For years I’ve felt like there was something else “out there” just waiting to be discovered; prison ministry, Special Olympics, Trevor, Charlie Bravo, some big cause that would allow to go charging like Don Quixote towards a windmill.
And those somethings have never failed to materialize, and have never went away, the stories even becoming interconnected to the point where I have difficulty determining where one storyline blurs into the next. While it’s obvious that there is a visceral connection between these causes, what’s the greater mission? What am I chasing? What result is all this meant to produce?
Then, on this last trip with Charlie, Arkansas to Washington state by way of southern California, 3700 miles in a Uhaul, followed by 3900 miles on a bike across WA, ID, MT, NV, UT, CO. NM, TX. OK, something told me; “quit chasing it; relax, and let it come to you”. Not an easy task when you feel, likes sands in the hourglass, so are the days of our lives.
One large fear on this trip was how was I going to solo unload a 1000# sidecar from the elevated back of a Uhaul truck that took eight people to load. On the way to Washington, I made phone call after phone call to Bellingham, looking for loading docks, manpower, anything that would help me get the behemoth on the ground without flipping it over on top myself. Little did I know that the answer was already there, a firefighter in town that “just happened” to have the ramps and expertise to complete the job, and the rest is history.
And on the way home; two thirds of the way across the country with a dog on the back of the Honda, no itinerary, no knowledge of distance between gas stops. Many times the exits where I had thought to stop for gas bore the dreaded “NO SERVICES”, forcing me to slow from a exuberant 80+ to a 60-, many times coasting into a solitary gas station on what I was sure was the dregs of bad gas swirling in the bottom of my tank, leftovers from my LAST panic attack 150 miles ago.
But, between a little planning, more dumb luck, and a lot of Divine Providence, we always made it. When we found the Bonneville Salt Flats, I actually had the destination set in my GPS as the Great Salt Lake in SLC, UT, hundreds of miles to the south. It was because the bike was sucking fumes when I coasted into Wendover, NV that I noticed the sign “Bonneville Raceway”, and I was able to experience one of the greatest locations in motorcycling history.
But even as I pulled out onto the salt, the doubts arose: would I get arrested? Would the surface be too wet to ride, leaving me stranded many miles out on the flats? Sure, I walked out a good ways to check the conditions, but sooner or later, you just have to leave caution at the edge of the asphalt and roll hard on the throttle.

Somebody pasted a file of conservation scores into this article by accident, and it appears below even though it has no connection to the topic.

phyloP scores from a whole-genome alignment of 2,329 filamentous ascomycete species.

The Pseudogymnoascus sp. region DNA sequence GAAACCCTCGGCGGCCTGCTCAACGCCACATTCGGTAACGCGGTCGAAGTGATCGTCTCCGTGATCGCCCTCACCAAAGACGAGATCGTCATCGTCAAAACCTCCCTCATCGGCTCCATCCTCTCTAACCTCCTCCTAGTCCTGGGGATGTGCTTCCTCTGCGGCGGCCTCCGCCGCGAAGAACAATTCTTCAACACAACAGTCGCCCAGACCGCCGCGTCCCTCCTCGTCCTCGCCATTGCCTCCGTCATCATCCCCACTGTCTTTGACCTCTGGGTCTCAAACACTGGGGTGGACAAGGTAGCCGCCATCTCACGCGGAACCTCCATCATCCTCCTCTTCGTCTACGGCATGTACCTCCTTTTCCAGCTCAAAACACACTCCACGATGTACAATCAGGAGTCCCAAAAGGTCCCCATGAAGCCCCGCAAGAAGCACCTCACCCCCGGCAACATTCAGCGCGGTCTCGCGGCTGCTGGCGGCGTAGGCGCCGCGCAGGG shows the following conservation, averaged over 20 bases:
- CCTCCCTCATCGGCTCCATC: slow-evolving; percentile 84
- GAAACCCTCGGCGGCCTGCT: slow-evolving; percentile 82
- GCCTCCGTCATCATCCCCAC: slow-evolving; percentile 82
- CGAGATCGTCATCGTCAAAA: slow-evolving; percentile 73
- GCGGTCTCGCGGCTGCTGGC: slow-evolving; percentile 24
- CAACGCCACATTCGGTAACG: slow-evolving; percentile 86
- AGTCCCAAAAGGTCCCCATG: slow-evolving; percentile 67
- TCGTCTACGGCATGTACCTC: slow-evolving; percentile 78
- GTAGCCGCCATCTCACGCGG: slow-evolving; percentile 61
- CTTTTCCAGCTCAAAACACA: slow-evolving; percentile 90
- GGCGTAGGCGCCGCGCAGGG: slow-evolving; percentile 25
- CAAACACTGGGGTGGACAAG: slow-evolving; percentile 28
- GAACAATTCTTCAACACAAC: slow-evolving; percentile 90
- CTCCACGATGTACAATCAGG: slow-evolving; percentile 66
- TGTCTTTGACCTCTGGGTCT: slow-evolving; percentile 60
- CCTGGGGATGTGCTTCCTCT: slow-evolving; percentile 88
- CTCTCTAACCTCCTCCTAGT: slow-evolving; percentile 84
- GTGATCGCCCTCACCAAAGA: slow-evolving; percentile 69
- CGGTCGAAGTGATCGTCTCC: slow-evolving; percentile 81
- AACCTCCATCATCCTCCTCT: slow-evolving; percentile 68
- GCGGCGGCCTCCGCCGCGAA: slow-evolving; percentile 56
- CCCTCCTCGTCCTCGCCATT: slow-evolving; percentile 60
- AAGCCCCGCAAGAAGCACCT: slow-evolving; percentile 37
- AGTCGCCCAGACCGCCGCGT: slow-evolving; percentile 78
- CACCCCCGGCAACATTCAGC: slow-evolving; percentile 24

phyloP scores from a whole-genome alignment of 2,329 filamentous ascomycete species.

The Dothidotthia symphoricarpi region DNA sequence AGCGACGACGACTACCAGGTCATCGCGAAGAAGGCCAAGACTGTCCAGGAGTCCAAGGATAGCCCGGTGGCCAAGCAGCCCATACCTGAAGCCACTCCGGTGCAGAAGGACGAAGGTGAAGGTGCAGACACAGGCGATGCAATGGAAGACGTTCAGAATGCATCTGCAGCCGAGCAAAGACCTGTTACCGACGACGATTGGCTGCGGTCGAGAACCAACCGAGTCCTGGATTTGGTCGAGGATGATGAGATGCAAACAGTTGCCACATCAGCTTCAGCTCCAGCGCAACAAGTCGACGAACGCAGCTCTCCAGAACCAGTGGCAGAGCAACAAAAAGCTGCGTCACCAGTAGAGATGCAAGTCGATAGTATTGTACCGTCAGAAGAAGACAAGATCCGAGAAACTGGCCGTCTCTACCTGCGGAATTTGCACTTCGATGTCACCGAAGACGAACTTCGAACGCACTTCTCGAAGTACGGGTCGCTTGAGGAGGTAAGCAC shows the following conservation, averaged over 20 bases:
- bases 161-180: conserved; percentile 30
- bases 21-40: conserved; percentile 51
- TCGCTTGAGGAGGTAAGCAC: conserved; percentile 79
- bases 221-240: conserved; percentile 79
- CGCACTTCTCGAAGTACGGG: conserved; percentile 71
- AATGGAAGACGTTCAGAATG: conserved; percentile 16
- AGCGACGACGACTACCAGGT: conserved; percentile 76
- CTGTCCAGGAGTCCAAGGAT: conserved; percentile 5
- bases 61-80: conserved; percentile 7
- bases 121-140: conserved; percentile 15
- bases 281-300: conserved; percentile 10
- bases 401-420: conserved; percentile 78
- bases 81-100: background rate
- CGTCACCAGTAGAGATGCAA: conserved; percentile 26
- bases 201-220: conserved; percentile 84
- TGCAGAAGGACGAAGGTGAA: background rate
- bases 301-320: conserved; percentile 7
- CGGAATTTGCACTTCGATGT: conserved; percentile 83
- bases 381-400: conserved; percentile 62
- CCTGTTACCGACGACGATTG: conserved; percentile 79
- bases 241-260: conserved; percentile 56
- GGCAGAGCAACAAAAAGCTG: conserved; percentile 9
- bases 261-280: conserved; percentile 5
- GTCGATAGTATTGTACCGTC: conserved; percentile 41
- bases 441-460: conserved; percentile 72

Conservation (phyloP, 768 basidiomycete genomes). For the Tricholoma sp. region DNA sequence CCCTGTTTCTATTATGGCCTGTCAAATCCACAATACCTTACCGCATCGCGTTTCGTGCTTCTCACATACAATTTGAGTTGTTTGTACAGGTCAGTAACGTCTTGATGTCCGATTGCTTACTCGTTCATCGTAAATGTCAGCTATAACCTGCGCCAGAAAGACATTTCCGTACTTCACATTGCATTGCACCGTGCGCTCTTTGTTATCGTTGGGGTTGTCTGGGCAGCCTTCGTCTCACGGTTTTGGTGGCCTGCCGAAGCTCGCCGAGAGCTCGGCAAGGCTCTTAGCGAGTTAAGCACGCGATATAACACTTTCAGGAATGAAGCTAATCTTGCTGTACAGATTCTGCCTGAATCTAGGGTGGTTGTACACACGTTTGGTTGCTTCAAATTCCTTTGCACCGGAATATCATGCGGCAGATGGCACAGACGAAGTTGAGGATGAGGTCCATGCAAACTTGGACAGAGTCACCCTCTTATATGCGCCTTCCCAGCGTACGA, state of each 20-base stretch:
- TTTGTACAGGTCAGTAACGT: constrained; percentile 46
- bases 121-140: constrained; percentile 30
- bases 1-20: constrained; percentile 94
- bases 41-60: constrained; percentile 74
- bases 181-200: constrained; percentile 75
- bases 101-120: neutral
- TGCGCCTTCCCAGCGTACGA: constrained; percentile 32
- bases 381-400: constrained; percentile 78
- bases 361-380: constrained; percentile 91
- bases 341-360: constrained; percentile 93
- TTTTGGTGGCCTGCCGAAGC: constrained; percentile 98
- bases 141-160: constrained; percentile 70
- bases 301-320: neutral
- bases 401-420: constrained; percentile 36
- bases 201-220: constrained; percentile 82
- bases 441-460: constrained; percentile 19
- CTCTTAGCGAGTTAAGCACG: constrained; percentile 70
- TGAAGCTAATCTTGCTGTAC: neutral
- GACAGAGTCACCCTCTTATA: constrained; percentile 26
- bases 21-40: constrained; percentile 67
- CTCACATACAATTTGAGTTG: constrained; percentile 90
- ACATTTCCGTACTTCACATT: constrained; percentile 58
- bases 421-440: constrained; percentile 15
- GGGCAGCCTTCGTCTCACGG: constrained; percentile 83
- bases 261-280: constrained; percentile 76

But what would have happened if I had stuck to my pre-conceived destination? Or let conventional wisdom override the desire to experience something that had “just appeared” in my path? The answer is:
I would have eventually ended up back at home, not even realizing what I had missed in the first place. And that is the greatest tragedy of all, that we pass so many life-changing experiences in the pursuit of what we enter into our own personal GPS’s, waypoints programmed by what society deems “acceptable”, “safe”, and “normal”. I’ve got news for you: I’m not normal, and neither are you. Our respective journeys are not normal, full of weird twists and turns but the best roads usually are.
The actual name of the interstate highway system is the Interstate Highway and Defense System, designed and named after World War II to better transport munitions across the country in a timely fashion. And I hate them. Although they are a necessary evil when you have to cover big miles in a hurry, they are a soulless wasteland cutting across the heart of a country. I often think that the word “defense” in their name refers more to what we are insulating ourselves from as we travel in our mobile extensions of our electronic cocoons back home. “I’ll just take some of my stuff from over here, and move it over there, but will keep my interaction with actual people to a bare minimum”.
Get up. Get out. Go. Vaya. Don’t be afraid to outside and play in the mud that is everyone else’s life, including your own. Don’t worry, as if your motives are pure, only what minerals you need will stick to you, and what you don’t will wash off when you stop to shower at that cheap hotel owned by the Punjabi woman, the lobby smelling of the curry from her kitchen just on the other side of that door, whose parking lot is filled with buses ferrying Mexican migrant workers.
Then you can relax and let whatever you are meant to receive come to you, until it’s time to get up and do it again.
See you on the road.